Many Organic Liaison members who have Hypothyroidism have expressed that they want more information on how to help their thyroid. Thankfully there is a lot we can do to keep our thyroid functioning optimally. Hypothyroidism is a condition in which there is an inadequate production of thyroid hormone brought into the bloodstream, thus the thyroid gland is under active. Having low levels of thyroid hormone causes inadequate stimulation of the cells and organs in the body, which in turn slows down the body’s processes. At least 11 million people worldwide have Hypothyroidism and many more go undetected. The symptoms that can result from an underactive thyroid include an increased sensitivity to cold, fatigue, constipation, depression, muscle or joint pain, paleness or dry skin, brittle hair, weakness and weight gain.
One component that can help the thyroid be stronger is to be conscientious about the foods that are high in goitrogens. Goitrogens are foods that contain certain chemicals that can hinder the thyroid gland from functioning properly. In excess, they have been shown to decrease thyroid hormone absorption, limit the release of the thyroid hormone, decrease iodine uptake, and enlarge the thyroid gland (cause a goiter to form).
If you have hypothyroidism, you can still eat the following foods, however have them in moderation. Aim for 1 to 2 goitrogenic foods per day rather than at every meal. Goitrogenic foods are very nutrient dense, so enjoy them as part of your varied optimally balanced eating plan. If you have noticed a significant sensitivity to one of these foods, for example, increased bloating then you may want to remove that food from your eating plan, especially to aid in keeping excess weight off.
Food sources of Goitrogens include:
Barley, rye, oats and wheat. Gluten sensitivity contributes to a variety of autoimmune diseases including autoimmune thyroid disease. Being sensitive to gluten is one reason people with hypothyroidism still have hypothyroid symptoms even on higher does of thyroid replacement hormone. To determine if you have gluten sensitivity, take note of any symptoms after eating any products containing BROW (barley, rye oats and wheat). The common symptoms resulting from improper digestion of gluten include abdominal bloating or pain, diarrhea, constipation, gaseousness, or nausea with or without vomiting. It appears that acid reflux in the esophagus, manifesting as heartburn, may also be a potential symptom. Other symptoms people experience include fatigue, joint pains, mouth ulcers and bone pain. Please also consult with your physician to be screened for celiac disease.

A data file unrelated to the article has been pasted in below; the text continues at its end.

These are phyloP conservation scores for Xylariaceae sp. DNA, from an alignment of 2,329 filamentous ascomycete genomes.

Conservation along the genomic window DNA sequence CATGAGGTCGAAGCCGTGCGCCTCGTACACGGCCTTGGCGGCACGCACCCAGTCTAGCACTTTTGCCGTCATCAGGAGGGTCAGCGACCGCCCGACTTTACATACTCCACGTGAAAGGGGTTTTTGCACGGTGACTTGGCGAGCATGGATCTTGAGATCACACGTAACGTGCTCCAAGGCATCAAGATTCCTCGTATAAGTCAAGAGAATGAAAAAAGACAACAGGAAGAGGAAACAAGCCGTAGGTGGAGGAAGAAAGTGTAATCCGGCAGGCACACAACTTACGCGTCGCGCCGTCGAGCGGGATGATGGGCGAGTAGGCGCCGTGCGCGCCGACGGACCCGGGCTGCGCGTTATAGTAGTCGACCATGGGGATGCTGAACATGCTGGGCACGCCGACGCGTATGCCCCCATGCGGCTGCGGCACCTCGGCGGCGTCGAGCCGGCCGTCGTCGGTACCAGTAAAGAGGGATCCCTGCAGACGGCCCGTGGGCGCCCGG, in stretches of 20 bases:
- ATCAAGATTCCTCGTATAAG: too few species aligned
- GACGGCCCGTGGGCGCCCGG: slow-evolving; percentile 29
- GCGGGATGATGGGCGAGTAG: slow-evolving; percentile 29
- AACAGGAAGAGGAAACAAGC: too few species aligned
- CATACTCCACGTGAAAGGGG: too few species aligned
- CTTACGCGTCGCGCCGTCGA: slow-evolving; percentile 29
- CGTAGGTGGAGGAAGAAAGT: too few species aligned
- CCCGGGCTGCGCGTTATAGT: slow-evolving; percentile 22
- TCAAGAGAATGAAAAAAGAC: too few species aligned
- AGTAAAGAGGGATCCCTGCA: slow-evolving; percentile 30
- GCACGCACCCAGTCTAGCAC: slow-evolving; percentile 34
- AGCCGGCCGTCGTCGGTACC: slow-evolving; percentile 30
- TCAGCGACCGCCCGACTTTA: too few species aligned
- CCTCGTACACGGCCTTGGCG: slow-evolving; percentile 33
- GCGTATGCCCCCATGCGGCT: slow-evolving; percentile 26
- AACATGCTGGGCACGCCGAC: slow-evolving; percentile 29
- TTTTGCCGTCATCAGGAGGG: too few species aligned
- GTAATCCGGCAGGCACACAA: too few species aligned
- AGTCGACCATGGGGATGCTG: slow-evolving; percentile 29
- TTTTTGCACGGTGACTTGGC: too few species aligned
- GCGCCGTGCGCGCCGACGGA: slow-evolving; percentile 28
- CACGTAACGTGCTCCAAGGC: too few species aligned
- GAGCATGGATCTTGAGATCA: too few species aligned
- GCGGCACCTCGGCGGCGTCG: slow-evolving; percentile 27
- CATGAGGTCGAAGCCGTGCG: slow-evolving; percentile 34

Soybeans (edamame), tofu and soy products. Some researchers have suggested that sources of soy may compete with thyroid hormones for iodine. However, recent studies suggest if you have sufficient iodine in your diet, soy may not adversely impact thyroid function. So, maintain adequate sources of iodine in your diet and have soy in moderation. If you have found an increased sensitivity to soy, stay clear of soy or enjoy it cooked or steamed. The goitrogenic activity of soy can be less by cooking it. So enjoy your steamed edamame with a seaweed product, such as kombu or nori as your iodine source. In addition, it is healthful for individuals with impaired thyroid function who consume soy regularly to include good sources of selenium (e.g., seafood, tuna, mushrooms, egg yolk, cucumbers, chicken, celery).
3. Cruciferous vegetables
Cabbage, Brussels sprouts, broccoli, broccolini, cauliflower, mustard greens, kale, kohlrabi, mustard, rutabaga, turnips, and collards. These vegetables are indeed healthful, so no need to eliminate them, it is best to enjoy them steamed or cooked, since the heat helps eliminate the goitrogenic effect.
4. Other whole food sources
Certain “potentially goitrogenic” compounds are also found in peanuts, pine nuts, millet, peaches, strawberries, spinach, lima beans, sweet potatoes, radishes, and cassava root.
Our body likes a change on a daily basis! Have a variety of foods; keep changing up your fruit, vegetables and grains. Go for a rainbow of colors with your vegetable choices and enjoy gluten free carbohydrates on a weekly basis. Enjoy some green peas, quinoa, artichokes, brown rice and various winter squashes. Continue to consult with your MD to go over any symptoms that you are experiencing and monitor your thyroid hormone levels regularly.
Enjoy keeping your thyroid healthy and your metabolism up by eating a balanced diet and implementing MOVING into your daily routine. Aim for an hour a day of calorie burning time.
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